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Staffing, supply chain issues and workplace changes are the challenges facing FMs
The COVID-19 pandemic taught facility managers plenty about the operations inside their departments, from what was needed to get institutional and commercial facilities through the health emergency, and later what was necessary to move past the pandemic and prepare for the future.
It was no different at Holden Forests and Gardens outside Cleveland, Ohio, a facility that houses the Holden Arboretum and the Cleveland Botanical Gardens on 3,600 acres and includes two biomes. If power outages occurred in either structure, it could result in damaging consequences for the rare plants and animals inside the biomes.
It’s a gamble that Nico Viola, the gardens’ director of facilities, is unwilling to risk.
“If you lose power in the administration building, people aren’t doing office work, but nothing’s dying,” says Viola, one of the Facility Market’s 2022 Facility Champions. “But if you lose power in one of the (biomes), you have to worry about the plants, the birds, all the animals. If you lose power at the research center, and sometimes they have experiments that are going on in the autoclave that might be running for days, if not weeks, to calculate data, if the power goes out, all of a sudden that’s weeks of research down the drain. It’s very critical that we make sure all of our systems are running at top speed and everything’s working.”
Holden Forests and the Cleveland Botanical Gardens do present unique challenges for Viola. One biome, named Madagascar, requires the warm and dry conditions while the other, Costa Rica, requires warm and very humid conditions. Each biome has custom-built HVAC systems to maintain the necessary conditions around the clock which Viola’s staff maintains with building automation systems so that monitoring is more easily done remotely. Two research facilities also require special attention.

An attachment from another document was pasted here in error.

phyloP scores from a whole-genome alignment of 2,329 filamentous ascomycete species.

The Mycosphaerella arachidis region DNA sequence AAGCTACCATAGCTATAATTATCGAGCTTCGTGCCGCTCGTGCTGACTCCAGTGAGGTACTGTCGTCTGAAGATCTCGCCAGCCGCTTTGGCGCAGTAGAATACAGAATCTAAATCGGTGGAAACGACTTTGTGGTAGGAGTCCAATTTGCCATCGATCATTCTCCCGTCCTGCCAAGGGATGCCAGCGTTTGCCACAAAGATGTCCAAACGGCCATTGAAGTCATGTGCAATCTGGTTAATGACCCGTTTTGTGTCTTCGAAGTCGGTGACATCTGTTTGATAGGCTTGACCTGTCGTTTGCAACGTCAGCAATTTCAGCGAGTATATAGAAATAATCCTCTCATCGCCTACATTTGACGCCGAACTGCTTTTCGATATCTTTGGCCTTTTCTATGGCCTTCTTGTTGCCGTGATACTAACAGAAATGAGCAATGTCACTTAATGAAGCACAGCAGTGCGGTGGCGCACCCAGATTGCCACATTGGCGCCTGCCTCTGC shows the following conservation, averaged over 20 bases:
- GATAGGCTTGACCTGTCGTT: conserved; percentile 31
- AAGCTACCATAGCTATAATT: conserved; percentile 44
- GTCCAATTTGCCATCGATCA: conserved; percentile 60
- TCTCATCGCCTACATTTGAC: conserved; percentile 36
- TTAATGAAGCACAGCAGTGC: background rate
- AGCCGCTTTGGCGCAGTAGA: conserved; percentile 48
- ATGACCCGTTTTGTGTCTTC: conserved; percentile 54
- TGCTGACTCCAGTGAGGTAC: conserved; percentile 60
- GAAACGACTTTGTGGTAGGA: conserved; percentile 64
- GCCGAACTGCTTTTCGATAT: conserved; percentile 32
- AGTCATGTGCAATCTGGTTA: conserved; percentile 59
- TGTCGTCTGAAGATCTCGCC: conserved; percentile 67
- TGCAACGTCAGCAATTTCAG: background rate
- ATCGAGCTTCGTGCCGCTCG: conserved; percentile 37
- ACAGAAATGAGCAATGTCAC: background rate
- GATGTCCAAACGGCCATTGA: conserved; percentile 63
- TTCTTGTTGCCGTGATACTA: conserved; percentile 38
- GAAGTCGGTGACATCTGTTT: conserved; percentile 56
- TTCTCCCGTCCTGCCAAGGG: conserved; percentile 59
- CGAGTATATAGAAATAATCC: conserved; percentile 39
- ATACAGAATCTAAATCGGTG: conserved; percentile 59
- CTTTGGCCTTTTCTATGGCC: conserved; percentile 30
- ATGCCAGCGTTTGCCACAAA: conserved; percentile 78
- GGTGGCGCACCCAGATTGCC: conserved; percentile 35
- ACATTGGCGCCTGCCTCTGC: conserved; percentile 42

Yet even with all of these unique situations, it was a different incident that reminded Viola of the importance of having emergency power options available in case something went wrong.
“Very early on during the pandemic, we came to the realization that we needed to update our emergency power and install a generator at our administration building because we kept having these power outages due to storms and other things in the past that have never been much of an issue,” he says. “With everyone working remotely and everyone logging into VPN into the building server so they could work from home, the server would go down and everyone was just sitting at home with nothing to do because they had no way of connecting back to the server.”
Gardens’ leadership considered other options before opting to install the generator.
“We’d originally thought about moving our primary server back to the Botanical Gardens from the administration building at the Arboretum, but then determined for safety reasons it made more sense for it not to be there,” Viola says. “We put a generator there and put a very large system in that building. It's got its own dedicated natural gas line running to it, with a transfer switch. If the power goes out, it’s milliseconds before the power is back up and running.”
Emergency power has always been a serious consideration for the gardens. For example, the Science Center on the campus was built in the 1990s and had a generator that provided sufficient power at the time. But with additional equipment added to the building since, Viola said leadership is studying how to upgrade the emergency power options.
The facility reviews its emergency power policy plans about twice a year to make sure that staff is up to date on any new policies or that equipment is still operating as it should. The gardens have their own police and security group which helps develop a Disaster Emergency Response Plan.
“The whole emergency response plan during COVID kind of got torn down to its foundations and rebuilt because, nobody saw that coming,” Viola says. “We had nothing in our plans as to how to deal with a situation like that.”
As for future power plans, Viola is looking at more battery-powered backup sources that will lessen the facility’s dependence on diesel or natural gas generators.
“That might not be the answer for every part of campus,” he says. “When you look at the research facility, I don’t know if batteries alone would be safe, because if you had power out for four or five days, what would you do? You probably still need a generator, but for the parts of the campus that we can maybe get a little off the grid and do battery backups, we’re looking into that. We do want to push energy conservation as we move more into the future.”
Dave Lubach is managing editor for the Facilities Market. He has more than 7 years’ experience covering facilities maintenance and management.